INDIANAPOLIS, JUNE 8 : The two-day Talbot Street Art Fair 2013 began this morning with a large number of visitors thronging the venue located at 16th and Talbott-20th and Talbott between Pennsylvania and Delaware here. Artists from various places displayed their unique creations for exhibits and sale.
Displays in clay, fiber, glass, jewelry, metal, photography, sculpture, wood, 2-D, 2-D Mixed Media and 3-D Mixed Media were attractive and fascinating. It is considered one of the best fairs in the nation since 1956.
Kanwar Prakash Singh is participating in the Talbot Street Art Fair for the last 43 successive years. Winner of the prestigious 1965 Daverman Merit Award in Architecture, University of Michigan, Mr Singh who has done his Master of Regional Planning from IIT Kharagpur in 1964, feels proud of his long association with the Talbot Street Art Fair.
Men’s creative genius is reflected in his architecture. Architecture is not just a skeleton, an envelope of space or a physical enclosure, but also an embodiment of the spirit, philosophy and inspirations which have cherished through the ages.
Mr Singh’s book The Art and Spirit of KP Singh — Selected Drawings and Writings—reveals the depth of his insights and his respect for diversity in all areas. Mr Singh’s distinctive pen and ink drawings of historic architecture and monuments from the Far East, India, Europe, the USA and Indiana attempt to reflect the spirit and original elegance which inspired the designs of these landmarks.”The Talbot Street Art Fair provided an opportunity for me to successfully send my creations and arts the world over,” said Indian born Mr Singh.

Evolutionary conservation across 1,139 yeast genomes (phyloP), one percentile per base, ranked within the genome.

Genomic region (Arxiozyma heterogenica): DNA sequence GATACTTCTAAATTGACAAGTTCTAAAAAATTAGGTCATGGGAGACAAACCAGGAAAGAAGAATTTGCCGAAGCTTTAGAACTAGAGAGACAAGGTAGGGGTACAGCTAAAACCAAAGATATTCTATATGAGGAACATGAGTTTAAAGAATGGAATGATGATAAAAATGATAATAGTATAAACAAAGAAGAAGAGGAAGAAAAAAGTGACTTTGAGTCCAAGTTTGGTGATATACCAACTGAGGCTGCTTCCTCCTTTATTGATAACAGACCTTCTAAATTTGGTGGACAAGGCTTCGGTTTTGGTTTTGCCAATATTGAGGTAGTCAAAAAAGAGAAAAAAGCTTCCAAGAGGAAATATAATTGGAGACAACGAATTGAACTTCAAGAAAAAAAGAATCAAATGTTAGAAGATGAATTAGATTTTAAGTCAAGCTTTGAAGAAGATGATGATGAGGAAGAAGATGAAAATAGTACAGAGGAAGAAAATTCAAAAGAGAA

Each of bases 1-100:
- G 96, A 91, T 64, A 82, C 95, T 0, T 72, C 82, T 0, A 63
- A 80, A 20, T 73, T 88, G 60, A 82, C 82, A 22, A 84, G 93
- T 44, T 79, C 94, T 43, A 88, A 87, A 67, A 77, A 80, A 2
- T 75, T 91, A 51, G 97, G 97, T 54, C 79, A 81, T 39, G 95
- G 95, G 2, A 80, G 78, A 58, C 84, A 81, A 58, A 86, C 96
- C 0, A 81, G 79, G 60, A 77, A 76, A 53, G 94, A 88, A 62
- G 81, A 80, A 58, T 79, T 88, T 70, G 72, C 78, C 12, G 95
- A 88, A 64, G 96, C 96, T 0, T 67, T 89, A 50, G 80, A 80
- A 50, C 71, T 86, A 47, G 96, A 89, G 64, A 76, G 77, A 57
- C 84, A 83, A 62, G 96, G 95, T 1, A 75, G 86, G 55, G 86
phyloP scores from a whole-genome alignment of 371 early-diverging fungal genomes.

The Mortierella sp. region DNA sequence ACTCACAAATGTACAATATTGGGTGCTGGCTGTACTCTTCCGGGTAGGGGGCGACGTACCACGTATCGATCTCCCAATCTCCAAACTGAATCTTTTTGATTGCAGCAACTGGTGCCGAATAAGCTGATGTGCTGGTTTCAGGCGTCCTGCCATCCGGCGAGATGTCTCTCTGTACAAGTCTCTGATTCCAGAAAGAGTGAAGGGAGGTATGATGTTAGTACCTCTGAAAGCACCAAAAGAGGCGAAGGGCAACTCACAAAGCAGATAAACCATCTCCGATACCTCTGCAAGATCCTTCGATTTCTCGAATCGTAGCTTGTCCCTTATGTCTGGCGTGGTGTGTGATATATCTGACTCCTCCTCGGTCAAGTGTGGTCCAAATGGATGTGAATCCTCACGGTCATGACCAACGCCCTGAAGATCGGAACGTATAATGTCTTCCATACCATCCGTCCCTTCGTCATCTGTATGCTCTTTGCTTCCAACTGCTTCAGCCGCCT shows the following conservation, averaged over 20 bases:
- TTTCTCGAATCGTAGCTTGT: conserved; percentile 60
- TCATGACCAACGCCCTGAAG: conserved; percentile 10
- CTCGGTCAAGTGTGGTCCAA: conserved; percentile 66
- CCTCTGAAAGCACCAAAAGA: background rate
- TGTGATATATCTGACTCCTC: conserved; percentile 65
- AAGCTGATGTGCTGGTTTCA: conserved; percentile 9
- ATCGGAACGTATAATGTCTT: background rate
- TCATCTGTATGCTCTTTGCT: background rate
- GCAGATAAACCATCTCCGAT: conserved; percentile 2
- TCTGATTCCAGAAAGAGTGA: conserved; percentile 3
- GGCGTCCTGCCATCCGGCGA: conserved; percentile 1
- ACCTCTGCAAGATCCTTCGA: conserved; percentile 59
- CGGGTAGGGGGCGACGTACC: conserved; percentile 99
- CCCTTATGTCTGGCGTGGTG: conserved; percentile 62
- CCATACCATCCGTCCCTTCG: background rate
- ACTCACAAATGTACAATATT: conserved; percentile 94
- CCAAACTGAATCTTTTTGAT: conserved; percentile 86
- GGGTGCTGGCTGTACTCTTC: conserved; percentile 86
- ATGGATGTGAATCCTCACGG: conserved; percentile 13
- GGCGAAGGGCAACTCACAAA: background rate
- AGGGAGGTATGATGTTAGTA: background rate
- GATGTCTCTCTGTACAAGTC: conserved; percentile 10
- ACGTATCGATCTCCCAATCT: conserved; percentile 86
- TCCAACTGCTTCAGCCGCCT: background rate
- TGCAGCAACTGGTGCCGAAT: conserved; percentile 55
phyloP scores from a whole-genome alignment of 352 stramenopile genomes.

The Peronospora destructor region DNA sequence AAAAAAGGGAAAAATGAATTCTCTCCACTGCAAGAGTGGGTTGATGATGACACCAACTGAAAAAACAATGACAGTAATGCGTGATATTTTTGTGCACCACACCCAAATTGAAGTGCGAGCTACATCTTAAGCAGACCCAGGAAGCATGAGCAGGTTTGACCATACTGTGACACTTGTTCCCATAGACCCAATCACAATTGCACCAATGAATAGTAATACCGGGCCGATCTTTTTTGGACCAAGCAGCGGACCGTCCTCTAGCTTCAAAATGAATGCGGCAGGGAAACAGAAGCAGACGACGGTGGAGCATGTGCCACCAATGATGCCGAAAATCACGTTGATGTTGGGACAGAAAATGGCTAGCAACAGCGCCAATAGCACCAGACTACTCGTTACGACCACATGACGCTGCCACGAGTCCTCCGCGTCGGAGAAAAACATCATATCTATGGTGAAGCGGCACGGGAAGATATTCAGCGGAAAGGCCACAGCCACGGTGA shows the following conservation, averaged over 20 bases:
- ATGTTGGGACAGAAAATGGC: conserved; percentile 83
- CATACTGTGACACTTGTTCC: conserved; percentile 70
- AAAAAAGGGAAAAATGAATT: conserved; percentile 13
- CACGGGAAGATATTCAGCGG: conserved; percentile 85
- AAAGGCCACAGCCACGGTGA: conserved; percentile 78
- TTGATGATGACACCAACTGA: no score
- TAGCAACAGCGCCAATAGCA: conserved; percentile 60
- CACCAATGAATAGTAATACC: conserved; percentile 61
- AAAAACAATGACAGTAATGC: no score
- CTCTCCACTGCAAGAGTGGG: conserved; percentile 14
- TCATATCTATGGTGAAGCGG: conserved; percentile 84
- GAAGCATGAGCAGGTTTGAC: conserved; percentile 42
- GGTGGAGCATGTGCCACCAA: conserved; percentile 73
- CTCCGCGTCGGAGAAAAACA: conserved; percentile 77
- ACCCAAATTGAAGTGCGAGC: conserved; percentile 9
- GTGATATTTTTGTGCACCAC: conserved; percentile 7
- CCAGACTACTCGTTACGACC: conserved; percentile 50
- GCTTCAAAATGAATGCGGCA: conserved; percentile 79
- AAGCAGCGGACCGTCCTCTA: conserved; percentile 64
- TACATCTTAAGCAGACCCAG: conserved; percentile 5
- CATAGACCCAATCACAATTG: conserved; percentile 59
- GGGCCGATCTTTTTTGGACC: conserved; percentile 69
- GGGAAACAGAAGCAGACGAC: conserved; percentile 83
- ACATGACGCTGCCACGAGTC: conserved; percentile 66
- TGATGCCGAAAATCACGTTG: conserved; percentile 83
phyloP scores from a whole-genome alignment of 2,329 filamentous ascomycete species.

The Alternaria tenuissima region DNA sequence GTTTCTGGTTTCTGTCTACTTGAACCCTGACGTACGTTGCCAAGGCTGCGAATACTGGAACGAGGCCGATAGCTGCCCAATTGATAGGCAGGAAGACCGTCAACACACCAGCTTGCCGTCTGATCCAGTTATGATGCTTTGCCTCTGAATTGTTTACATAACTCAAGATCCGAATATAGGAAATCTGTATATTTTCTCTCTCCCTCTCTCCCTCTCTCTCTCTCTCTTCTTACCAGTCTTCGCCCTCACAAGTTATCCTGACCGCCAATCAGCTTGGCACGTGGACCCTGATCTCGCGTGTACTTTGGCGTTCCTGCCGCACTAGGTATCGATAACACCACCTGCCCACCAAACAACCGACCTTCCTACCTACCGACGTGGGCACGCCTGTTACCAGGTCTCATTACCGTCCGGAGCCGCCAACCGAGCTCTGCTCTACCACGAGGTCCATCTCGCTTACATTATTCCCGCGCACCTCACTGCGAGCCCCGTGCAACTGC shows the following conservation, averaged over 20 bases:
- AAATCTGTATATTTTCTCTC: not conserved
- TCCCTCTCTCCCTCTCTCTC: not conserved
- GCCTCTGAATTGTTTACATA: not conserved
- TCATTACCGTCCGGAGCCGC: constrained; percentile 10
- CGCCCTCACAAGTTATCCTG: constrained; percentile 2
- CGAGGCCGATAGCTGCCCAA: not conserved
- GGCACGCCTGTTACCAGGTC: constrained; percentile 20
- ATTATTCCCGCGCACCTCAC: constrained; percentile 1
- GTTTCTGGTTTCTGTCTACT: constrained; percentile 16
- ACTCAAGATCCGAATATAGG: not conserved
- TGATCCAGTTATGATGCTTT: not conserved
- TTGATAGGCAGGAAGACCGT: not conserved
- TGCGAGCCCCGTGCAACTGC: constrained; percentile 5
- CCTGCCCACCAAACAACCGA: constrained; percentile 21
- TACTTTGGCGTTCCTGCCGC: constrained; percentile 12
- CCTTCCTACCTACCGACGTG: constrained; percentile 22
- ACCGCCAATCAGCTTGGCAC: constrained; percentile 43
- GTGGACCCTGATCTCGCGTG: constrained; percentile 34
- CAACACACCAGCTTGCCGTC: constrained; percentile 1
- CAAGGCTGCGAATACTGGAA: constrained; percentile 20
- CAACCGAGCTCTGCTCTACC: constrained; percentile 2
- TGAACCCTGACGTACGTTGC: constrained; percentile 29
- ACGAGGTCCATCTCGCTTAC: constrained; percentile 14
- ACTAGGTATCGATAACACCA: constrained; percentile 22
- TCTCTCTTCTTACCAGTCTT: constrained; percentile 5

His art-work is often used in fund raising and to heighten public awareness of our architecture and community institutions.
Settled in Indianapolis since 1967, Mr Singh’s three artworks — drawings of cultural landmarks and historical buildings – hang in the Sikh Heritage Gallery at the Museum of Natural History at the Smithsonian in Washington DC.
Mr Singh strongly advocates for historic preservation, cultural diversity, importance of art to life
and the human spirit. Founding member of the International Centre for Indianapolis, Mr Singh considers community service as a major commitment of his Sikh faith as well as a civic responsibility.
Gopal Kapoor’s stall figures in the jewelry section. Weaving eye-pleasing patterns with Mehandi (henna) on hands, arms, feet, legs and other parts of the body is exhibited are exhibited in one stall.
Last year’s winners were: Tom and Jeff Unzicker – Best of Show (clay). Jim Wilshire –2D. Maria Pfropper – 2D Mixed Media. Charla Steele – 3D Mixed Media. John and Dar Bauman – Clay. Heaven McCaulley –Fiber. Jack Pine—Glass. Ryan Rathje- Jewelry. Jeff Mohr—Metal. Daniel Powers – Photography. Steven Meadows — Sculpture and John J Quick –Wood.